Opioid-Related Deaths Skyrocket In New York

Will My Insurance Pay for Rehab?

Sponsored Legal Stuff - This is an advertisement for Service Industries, Inc., part of a network of commonly owned substance abuse treatment service providers. Responding to this ad will connect you to one of Service Industries, Inc.’s representatives to discuss your insurance benefits and options for obtaining treatment at one of its affiliated facilities only. Service Industries, Inc. Service Industries, Inc. is unable to discuss the insurance benefits or options that may be available at any unaffiliated treatment center or business. If this advertisement appears on the same web page as a review of any particular treatment center or business, the contact information (including phone number) for that particular treatment center or business may be found at the bottom of the review.

Opioid-Related Deaths Skyrocket In New York

By Paul Gaita 01/02/18

Synthetic opioids like fentanyl are blamed for the sharp rise.

Image: 
 Ambulance responding to an emergency medical situation in Manhattan

The synthetic opioid fentanyl, which has driven up nationwide rates of drug overdose deaths in 2017, is also wreaking havoc at the state and local level.

Revised statistics from the New York Health Department show that synthetic opioids, including fentanyl, were involved in nearly 80% of the more than 1,800 opioid-related overdoses that occurred in New York State counties, excluding New York City, in 2016. The drug is so prevalent that first responders have come to assume that they will encounter fentanyl in any overdose case, while support groups are now considering the distribution of test strips to help users detect the presence of fentanyl in other drugs.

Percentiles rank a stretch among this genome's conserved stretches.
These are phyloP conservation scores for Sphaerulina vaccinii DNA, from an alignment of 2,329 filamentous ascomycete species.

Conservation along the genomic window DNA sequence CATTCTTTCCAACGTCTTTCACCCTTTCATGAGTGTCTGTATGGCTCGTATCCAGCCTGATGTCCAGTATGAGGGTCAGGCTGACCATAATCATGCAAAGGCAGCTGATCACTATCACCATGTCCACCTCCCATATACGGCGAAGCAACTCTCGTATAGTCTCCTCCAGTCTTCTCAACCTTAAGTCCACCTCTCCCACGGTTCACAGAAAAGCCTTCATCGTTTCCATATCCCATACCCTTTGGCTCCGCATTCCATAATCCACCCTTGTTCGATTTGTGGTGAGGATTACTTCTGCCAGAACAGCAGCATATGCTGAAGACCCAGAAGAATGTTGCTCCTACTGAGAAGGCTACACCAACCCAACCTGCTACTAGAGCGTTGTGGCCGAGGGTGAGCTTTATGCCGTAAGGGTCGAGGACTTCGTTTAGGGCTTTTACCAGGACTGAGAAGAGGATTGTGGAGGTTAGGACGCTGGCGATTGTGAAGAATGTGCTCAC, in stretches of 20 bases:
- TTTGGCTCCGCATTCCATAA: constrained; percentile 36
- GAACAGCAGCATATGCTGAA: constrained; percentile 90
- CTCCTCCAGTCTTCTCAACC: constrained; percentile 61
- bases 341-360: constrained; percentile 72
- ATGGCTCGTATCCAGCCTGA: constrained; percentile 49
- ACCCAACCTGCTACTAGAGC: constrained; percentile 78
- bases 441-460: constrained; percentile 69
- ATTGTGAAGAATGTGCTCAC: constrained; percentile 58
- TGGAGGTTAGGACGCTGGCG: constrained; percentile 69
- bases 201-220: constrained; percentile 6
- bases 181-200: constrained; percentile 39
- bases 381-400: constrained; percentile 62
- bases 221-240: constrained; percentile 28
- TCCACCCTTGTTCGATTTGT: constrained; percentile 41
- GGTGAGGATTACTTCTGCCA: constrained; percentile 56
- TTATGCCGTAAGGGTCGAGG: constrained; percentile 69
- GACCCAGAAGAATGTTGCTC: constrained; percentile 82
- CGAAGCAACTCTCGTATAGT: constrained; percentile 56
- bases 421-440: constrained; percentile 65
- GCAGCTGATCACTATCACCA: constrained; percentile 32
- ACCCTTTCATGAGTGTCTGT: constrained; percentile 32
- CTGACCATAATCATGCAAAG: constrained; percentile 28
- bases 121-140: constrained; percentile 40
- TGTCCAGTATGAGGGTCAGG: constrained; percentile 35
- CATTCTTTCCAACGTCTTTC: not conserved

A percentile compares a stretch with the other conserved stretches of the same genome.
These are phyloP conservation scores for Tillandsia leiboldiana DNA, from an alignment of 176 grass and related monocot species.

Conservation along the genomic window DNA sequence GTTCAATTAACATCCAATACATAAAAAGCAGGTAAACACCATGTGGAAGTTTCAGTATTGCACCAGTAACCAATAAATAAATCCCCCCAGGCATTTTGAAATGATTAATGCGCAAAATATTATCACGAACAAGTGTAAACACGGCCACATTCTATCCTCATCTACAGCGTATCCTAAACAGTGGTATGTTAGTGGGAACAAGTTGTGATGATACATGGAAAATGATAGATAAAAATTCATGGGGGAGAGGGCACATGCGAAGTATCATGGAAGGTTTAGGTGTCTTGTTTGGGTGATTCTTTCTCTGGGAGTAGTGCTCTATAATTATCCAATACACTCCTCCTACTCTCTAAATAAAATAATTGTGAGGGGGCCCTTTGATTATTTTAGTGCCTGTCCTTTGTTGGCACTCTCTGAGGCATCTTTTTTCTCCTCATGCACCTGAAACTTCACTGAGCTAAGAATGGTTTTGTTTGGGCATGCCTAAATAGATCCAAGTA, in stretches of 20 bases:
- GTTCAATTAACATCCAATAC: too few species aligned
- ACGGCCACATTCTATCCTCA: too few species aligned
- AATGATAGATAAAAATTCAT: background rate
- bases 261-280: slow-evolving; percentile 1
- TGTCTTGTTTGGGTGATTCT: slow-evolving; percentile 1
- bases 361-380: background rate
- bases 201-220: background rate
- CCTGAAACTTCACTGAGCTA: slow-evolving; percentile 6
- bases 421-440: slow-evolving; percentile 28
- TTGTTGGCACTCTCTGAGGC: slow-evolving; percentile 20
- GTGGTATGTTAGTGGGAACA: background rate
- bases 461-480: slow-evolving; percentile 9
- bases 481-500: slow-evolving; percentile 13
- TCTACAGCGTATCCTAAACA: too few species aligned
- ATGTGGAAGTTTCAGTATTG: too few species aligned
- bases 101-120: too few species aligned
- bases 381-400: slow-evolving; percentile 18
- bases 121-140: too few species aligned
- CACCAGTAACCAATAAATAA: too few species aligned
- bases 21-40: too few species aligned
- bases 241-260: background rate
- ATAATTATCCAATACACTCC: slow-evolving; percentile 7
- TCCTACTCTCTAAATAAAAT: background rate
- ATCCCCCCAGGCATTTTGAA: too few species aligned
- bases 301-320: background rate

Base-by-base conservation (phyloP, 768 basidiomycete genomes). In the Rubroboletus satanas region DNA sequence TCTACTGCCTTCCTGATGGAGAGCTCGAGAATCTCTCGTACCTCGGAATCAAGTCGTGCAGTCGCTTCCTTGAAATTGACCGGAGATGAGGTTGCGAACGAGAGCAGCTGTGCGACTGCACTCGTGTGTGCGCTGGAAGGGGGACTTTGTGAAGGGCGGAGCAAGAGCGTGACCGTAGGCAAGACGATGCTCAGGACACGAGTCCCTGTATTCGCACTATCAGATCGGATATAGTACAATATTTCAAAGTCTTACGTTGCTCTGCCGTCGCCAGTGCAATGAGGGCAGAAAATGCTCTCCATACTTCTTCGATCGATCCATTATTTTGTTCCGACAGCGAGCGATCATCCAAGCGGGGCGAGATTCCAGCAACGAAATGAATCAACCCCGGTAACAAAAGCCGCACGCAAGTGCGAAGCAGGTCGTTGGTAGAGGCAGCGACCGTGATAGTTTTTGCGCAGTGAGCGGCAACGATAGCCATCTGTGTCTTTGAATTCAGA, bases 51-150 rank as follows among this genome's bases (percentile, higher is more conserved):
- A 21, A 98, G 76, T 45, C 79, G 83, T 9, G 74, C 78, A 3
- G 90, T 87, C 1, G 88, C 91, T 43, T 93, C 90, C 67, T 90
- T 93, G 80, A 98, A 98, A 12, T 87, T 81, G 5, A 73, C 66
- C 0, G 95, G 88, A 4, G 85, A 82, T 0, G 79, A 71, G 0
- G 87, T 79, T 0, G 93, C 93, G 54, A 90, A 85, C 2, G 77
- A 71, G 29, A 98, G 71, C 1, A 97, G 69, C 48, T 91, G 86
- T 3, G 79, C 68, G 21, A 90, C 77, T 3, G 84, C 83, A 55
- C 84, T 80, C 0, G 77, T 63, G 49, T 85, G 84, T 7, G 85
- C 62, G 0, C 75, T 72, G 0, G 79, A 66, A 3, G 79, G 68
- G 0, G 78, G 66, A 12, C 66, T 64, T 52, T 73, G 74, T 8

As the Journal News reported, delays in reporting overdoses caused by, among other reasons, toxicology tests, caused the Health Department to revise initial data that actually showed a decline in opioid-related deaths—from 1,520 in 2015 to 1,238. The reduced number was credited to greater use of the opioid overdose reversal drug naloxone, which New York Governor Andrew Cuomo made more available to the general public through a no-cost or lower-cost program in August 2017. 

However, new figures showed increased incidents of fentanyl in opioid-related death statistics, resulting in the revised figure of 1,879 deaths statewide, again excluding New York City. Fentanyl was also an insidious presence in the city, with Health Department statistics reporting that the synthetic opioid contributed to 1,374 drug overdose deaths in 2016—an increase of 437 from 2015 and the sixth consecutive increase in recent years.

In New York counties like Albany, fentanyl appears to have become a regular occurrence for law enforcement and health care advocates. "I hear estimates that eight or nine out of 10 bags of heroin these days are going to have fentanyl in them," said Joseph Filippone, director of the Albany-based syringe exchange program Project Safe Point. The prevalence of the drug has made efforts to combat the toll taken by overdoses through naloxone or other means a challenge for groups like Filippone's. "It's safe to say that what we're doing isn't stopping anything," he said.

To that end, Project Safe Point, which focuses on harm reduction, has begun exploring options for distributing fentanyl test strips along with clean needles and other supplies to those with dependency issues. "What we're understanding is happening is that people who know there's fentanyl in [drugs] are using less or going slower," said Filippone.

The strips, which can detect the presence of six legal forms of fentanyl in other substances, have already been used in clinics and among overdose prevention workers in Canada and the United States, though health professionals and even strip manufacturers have said that it remains unknown if the strips can detect the myriad forms of fentanyl available on the street, and should only be used in conjunction with a medical facility.

"You don't want to put this out on the street where [drug users] think it's negative and therefore, it's okay for them to inject themselves, and then they find there might be something else and they’ve overdosed," said Iqbal Sunderani, CEO of BTNX, a Canadian company that makes the strips.

But in the face of few options on how to fight against fentanyl, the strips provide some kind of answer, even if the data is imperfect. "It's our obligation," said Van Asher, data manager at St. Ann's Corner of Harm Reduction, a needle exchange program based in the Bronx. "If the strips can detect some analogs of fentanyl, and we can make them available... I think they will have paid for themselves many times over."

Please read our comment policy. - The Fix
Disqus comments
Disqus comments